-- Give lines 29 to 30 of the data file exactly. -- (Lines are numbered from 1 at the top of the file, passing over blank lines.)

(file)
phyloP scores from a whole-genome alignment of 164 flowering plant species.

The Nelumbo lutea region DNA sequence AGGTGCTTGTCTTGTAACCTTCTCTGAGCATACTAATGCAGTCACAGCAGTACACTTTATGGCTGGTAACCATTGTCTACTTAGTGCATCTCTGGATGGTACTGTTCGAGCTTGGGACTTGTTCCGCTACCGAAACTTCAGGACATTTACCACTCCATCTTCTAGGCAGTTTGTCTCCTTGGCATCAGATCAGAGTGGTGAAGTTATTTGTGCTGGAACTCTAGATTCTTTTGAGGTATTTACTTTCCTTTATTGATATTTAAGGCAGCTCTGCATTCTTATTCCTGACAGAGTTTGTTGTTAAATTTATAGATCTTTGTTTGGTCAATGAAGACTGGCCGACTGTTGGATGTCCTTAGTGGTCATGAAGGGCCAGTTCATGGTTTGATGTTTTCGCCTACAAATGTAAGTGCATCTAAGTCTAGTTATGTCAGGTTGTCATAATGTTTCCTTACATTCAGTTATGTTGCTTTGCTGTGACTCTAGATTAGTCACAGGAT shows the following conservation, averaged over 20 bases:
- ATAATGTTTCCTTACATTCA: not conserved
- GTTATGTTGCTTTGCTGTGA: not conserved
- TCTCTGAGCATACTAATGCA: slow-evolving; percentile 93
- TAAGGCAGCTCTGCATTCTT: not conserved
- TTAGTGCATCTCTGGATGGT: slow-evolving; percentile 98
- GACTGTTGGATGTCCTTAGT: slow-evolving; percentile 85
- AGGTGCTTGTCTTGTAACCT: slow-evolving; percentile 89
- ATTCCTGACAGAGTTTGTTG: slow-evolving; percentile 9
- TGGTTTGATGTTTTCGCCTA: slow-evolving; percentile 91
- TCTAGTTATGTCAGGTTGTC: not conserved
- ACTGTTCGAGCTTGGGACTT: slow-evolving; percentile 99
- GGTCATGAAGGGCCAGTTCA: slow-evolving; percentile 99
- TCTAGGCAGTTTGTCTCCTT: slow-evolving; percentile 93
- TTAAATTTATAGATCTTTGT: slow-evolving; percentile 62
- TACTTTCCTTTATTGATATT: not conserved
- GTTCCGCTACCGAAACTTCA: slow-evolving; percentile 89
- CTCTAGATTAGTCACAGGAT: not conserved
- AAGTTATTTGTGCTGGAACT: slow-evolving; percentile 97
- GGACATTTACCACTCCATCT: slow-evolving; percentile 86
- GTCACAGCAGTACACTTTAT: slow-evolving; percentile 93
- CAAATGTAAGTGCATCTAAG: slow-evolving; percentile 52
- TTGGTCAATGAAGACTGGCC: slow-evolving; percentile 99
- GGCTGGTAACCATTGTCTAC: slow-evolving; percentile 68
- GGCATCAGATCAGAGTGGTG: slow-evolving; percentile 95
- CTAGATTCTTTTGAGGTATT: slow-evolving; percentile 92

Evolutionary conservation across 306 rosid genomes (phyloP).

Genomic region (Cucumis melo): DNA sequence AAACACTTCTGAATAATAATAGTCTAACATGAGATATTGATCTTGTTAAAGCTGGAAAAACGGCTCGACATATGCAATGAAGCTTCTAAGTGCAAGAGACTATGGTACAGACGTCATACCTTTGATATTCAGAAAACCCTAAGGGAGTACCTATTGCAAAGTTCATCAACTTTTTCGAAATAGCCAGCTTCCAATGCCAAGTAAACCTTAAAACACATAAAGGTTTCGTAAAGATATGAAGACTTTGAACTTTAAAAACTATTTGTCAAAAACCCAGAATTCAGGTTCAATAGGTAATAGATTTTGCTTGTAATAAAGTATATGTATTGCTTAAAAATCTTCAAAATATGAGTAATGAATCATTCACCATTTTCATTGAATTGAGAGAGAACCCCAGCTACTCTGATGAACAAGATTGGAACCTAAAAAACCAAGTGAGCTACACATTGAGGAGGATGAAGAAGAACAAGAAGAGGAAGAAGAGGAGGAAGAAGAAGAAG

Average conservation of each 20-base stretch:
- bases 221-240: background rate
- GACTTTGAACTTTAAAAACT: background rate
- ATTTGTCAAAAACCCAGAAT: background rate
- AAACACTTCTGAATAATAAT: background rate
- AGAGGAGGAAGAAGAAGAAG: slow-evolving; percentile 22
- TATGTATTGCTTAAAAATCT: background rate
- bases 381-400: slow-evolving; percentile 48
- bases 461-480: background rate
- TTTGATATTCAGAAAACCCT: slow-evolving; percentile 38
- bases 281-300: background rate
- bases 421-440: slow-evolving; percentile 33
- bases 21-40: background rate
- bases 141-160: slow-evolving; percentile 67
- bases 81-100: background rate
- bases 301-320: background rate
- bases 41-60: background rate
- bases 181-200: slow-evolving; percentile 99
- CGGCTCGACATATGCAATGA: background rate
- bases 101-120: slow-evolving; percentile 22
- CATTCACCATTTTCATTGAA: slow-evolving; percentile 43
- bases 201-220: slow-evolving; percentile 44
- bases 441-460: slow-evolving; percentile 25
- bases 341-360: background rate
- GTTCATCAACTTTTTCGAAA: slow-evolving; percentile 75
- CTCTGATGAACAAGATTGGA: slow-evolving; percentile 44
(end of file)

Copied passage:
Genomic region (Cucumis melo): DNA sequence AAACACTTCTGAATAATAATAGTCTAACATGAGATATTGATCTTGTTAAAGCTGGAAAAACGGCTCGACATATGCAATGAAGCTTCTAAGTGCAAGAGACTATGGTACAGACGTCATACCTTTGATATTCAGAAAACCCTAAGGGAGTACCTATTGCAAAGTTCATCAACTTTTTCGAAATAGCCAGCTTCCAATGCCAAGTAAACCTTAAAACACATAAAGGTTTCGTAAAGATATGAAGACTTTGAACTTTAAAAACTATTTGTCAAAAACCCAGAATTCAGGTTCAATAGGTAATAGATTTTGCTTGTAATAAAGTATATGTATTGCTTAAAAATCTTCAAAATATGAGTAATGAATCATTCACCATTTTCATTGAATTGAGAGAGAACCCCAGCTACTCTGATGAACAAGATTGGAACCTAAAAAACCAAGTGAGCTACACATTGAGGAGGATGAAGAAGAACAAGAAGAGGAAGAAGAGGAGGAAGAAGAAGAAG

Average conservation of each 20-base stretch: